Spending a few hours in the hospital today has reminded me of some life lessons that I've learned during extended hospital stays. Most light hearted. As Ian and I often say, if we don't laugh, it'll kill us.
Nothing commands attention better than a nice pair of heels. A little trick taught to me by my Aunt Cheryl - doctors and nurses treat you much differently if you don't look like you forgot to get dressed when you got up. Not to mention the sound of the heels down the hallway - you may even be mistaken as the doctor. However, this is most applicable to women and if you're simply escorting a patient. If you're the patient, just stay in your pajamas.
Don't go to the gift store. You're either going to buy something expensive and stupid because you're so sad, disoriented and sleep deprived or you're going to get really annoyed that the hospital would even think that you wanted to go jewelry shopping at a time like this.
Travel with a toothbrush and toothpaste.
Ask lots of questions. Be annoying, even. Not all hospitals are created equally. And if your gut tells you it's a bad place, it probably is.
Maybe consider not talking to anyone in the waiting room. You may hear have to feign paying attention when you're just trying to figure out when you can sleep next. Not because you're mean, but because you literally can't think anymore. One good trick is to just put your head back and close your eyes immediately after sitting down.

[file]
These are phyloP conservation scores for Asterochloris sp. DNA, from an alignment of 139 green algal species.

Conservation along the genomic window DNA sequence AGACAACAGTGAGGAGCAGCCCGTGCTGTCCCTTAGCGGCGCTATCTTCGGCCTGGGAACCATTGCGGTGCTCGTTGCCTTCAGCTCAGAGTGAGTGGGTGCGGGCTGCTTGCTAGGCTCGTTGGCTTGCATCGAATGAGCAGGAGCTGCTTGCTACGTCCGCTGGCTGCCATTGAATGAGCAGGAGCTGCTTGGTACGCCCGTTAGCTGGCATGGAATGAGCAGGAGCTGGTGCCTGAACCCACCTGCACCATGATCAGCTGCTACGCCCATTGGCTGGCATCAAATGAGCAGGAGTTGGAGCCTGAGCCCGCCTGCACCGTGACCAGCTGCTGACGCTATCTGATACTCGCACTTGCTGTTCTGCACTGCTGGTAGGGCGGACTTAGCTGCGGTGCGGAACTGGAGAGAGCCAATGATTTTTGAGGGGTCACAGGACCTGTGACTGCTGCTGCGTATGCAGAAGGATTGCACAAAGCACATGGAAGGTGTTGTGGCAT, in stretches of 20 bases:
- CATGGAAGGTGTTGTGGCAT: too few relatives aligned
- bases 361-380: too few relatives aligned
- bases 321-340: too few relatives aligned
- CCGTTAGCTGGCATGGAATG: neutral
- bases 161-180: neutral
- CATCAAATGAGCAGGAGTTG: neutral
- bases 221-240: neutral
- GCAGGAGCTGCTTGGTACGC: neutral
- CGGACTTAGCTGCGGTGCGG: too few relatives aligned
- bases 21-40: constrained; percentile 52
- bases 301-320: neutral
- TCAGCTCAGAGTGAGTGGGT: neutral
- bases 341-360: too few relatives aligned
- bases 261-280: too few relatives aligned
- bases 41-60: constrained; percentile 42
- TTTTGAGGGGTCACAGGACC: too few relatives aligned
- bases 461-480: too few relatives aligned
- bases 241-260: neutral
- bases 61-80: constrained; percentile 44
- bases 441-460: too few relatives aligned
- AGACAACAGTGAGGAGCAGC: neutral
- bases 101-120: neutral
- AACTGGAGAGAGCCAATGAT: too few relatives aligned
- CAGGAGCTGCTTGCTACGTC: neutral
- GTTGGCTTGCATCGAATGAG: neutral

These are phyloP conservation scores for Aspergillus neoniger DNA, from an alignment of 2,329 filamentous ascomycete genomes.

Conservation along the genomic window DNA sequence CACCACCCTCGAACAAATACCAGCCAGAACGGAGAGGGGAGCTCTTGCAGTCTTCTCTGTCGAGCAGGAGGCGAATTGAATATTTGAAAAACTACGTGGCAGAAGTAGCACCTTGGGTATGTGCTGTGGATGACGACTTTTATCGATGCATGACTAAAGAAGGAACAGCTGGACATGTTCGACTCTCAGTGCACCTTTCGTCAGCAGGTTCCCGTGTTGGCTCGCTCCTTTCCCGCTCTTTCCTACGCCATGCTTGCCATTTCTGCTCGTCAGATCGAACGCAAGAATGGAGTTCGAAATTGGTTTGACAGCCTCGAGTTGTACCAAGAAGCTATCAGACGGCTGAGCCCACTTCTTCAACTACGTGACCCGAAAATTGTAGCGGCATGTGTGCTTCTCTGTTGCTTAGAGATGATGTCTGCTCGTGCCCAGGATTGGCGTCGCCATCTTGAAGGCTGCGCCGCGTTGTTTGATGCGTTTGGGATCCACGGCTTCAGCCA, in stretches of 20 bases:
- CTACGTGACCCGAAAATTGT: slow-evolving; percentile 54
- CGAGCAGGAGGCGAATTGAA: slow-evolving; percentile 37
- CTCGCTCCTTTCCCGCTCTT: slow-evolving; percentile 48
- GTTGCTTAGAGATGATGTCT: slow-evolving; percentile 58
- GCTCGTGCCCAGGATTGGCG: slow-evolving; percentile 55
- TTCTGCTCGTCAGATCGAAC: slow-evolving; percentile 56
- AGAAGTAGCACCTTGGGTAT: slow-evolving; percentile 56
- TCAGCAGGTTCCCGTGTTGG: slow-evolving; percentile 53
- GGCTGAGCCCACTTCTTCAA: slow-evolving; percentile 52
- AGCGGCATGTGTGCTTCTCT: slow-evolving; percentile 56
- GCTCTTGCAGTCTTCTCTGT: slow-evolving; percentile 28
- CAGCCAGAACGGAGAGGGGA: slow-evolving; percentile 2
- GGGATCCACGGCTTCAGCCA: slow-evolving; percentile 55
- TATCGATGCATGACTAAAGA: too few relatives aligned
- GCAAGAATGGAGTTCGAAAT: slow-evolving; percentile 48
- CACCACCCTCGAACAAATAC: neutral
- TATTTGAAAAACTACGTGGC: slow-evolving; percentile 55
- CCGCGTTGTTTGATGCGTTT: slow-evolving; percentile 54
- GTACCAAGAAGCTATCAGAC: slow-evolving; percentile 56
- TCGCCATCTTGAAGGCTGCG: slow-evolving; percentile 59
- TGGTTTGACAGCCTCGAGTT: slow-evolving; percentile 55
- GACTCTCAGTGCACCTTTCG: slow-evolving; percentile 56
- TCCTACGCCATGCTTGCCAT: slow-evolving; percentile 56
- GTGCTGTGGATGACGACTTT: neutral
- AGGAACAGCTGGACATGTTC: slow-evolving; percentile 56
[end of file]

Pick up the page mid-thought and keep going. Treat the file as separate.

Expect to get lost in the maze of wings, units, wards, floors. If nothing else, follow the smells of the cafeteria, grab coffee and regroup.
If staying in a family house, be prepared to cry. Everyone is there because something is wrong. And a lot of times they aren't going to get better. That might even be you. If not now, maybe someday.
If you're tired from pushing a loved on in a wheelchair, just go to a hospital and make yourself look exhausted. Someone will offer to push the chair for you. Maybe even give them a fake office you're visiting, just to get a break.
If you follow suggestion number one and also push a loved one in a wheelchair, make sure your trip does not involve significant hills. Or you will look really awkward. And then be careful of the elevators. The slots as you step out are the perfect size for a heel to slip down into.